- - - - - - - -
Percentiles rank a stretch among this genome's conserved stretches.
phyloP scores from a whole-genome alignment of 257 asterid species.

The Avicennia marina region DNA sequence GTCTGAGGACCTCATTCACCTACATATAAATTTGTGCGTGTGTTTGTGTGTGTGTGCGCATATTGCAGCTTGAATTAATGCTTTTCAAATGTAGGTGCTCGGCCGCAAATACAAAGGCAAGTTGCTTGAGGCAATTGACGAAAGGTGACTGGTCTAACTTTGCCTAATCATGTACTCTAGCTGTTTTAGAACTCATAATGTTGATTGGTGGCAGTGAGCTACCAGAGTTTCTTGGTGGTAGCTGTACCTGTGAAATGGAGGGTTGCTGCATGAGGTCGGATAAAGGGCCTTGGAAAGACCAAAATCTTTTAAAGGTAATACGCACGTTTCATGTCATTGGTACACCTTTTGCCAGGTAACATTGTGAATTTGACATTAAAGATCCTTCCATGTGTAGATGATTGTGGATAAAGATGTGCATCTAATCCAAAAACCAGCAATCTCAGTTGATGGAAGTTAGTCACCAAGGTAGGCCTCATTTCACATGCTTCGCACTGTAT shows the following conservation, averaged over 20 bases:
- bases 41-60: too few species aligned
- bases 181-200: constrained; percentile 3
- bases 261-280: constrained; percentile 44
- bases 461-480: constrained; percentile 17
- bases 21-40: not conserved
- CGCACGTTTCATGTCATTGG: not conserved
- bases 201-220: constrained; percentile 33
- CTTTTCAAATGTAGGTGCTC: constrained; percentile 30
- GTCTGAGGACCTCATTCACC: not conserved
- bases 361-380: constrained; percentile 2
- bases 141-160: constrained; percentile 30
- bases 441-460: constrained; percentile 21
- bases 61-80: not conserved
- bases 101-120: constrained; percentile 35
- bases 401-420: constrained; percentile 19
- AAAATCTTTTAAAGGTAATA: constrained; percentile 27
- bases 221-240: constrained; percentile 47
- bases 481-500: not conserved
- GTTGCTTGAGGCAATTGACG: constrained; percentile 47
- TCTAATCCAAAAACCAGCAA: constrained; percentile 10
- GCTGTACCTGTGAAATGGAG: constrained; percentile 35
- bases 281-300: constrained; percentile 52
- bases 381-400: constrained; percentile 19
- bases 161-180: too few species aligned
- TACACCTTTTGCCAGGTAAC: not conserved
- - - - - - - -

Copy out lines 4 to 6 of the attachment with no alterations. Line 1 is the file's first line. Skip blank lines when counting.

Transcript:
- bases 41-60: too few species aligned
- bases 181-200: constrained; percentile 3
- bases 261-280: constrained; percentile 44